New salvo in cholesterol drug war
Merck, Schering-Plough release study saying Vytorin is better at cutting 'bad cholesterol' in type 2 diabetics than Pfizer's Lipitor.
By Aaron Smith, staff writer

WASHINGTON ( - Merck and Schering-Plough fired a shot across Pfizer's bow in the battle for control of the lucrative $25 billion cholesterol market with a new study saying their product is better for diabetics.

Merck (Research), the no. 2 U.S. drug company, and Schering-Plough (Research) released a study Saturday saying that their combination drug Vytorin does a better job at cutting LDL, or "bad" cholesterol, in type 2 diabetics than Pfizer's (Research) Lipitor, the world's top-selling drug from the world's biggest drug company.

In a six-week study involving more than 1,200 patients with the most common type of diabetes, Vytorin, which combines Merck's Zocor with Schering's Zetia, reduced LDL to its medically acceptable goalin 54 percent of patients, according to Dr. Ronald Goldberg of the University of Miami, an independent researcher who led the study that was funded by the two drugmakers. Goldberg said that low doses of Lipitor reduced LDL to the goal in 38 percent of patients and high doses reduced it in 45 percent of patients.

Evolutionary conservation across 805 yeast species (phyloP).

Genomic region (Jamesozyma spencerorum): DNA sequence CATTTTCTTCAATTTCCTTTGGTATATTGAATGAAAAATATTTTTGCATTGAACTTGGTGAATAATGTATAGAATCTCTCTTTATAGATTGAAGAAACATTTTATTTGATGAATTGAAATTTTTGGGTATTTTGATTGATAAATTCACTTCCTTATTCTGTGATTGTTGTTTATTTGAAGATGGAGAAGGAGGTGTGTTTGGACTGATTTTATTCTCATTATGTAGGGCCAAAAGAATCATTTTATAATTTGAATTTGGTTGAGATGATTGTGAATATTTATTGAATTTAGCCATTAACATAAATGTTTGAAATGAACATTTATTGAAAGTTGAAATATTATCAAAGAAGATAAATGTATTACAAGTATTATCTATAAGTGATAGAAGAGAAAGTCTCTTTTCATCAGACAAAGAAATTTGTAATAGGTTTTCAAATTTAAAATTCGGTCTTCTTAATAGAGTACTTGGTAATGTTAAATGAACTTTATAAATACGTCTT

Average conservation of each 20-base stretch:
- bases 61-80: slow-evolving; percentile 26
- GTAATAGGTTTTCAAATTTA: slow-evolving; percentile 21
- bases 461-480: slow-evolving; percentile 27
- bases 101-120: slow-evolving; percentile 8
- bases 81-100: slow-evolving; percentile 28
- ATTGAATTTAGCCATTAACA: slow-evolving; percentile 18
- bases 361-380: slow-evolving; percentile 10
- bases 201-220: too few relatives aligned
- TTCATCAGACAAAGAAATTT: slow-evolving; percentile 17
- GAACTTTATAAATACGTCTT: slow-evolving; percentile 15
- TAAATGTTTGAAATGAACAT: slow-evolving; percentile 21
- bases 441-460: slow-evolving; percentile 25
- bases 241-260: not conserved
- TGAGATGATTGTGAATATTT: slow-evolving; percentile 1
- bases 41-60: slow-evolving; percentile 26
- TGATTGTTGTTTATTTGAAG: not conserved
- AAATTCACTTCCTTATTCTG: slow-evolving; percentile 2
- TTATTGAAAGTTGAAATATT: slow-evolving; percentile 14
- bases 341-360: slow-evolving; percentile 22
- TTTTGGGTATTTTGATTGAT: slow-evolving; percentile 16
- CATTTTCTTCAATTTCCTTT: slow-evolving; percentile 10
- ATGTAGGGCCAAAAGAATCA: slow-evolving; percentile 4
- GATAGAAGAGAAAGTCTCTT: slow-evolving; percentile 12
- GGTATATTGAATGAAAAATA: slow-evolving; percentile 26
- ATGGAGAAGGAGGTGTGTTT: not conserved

The contrast was greater in the part of the study involving high-risk diabetics, said Goldberg, with Vytorin reducing LDLto its medically acceptable goal60 percent of the time, compared to Lipitor, which reduced it to the appropriate level 22 percent of the time when taken with low doses and 35 percent of the time with high doses. The study was released at the annual conference of the American Diabetes Association.

Lipitor sales totaled $12.2 billion in 2005, a record high for any drug. Last year, Zocor sales totaled $4.4 billion and the Vytorin tally was $2.4 billion. Zocor loses patent protection on June 23, and Lipitor sales growth has recently slowed, so these companies are looking for ways to increase sales.

Some analysts believe that Lipitor sales could get squeezed by cheaper, generic versions of Zocor after it loses the patent, so Pfizer is working hard to differentiate its product. Pfizer is testing the LDL-lowering Lipitor in conjunction with the experimental drug torcetrapib, which raises HDL, or "good" cholesterol, and according to some analysts this could add billions of dollars in annual sales.

Dr. Rochelle Chaiken, vice president of worldwide medical affairs for Pfizer, said that "what really matters to the clinician and the patient is whether you reduce cardiovascular events." Chaiken said that Lipitor has shown, in clinical studies, that it reduces the incidence of strokes and non-fatal heart attacks by 50 percent in people with diabetes.


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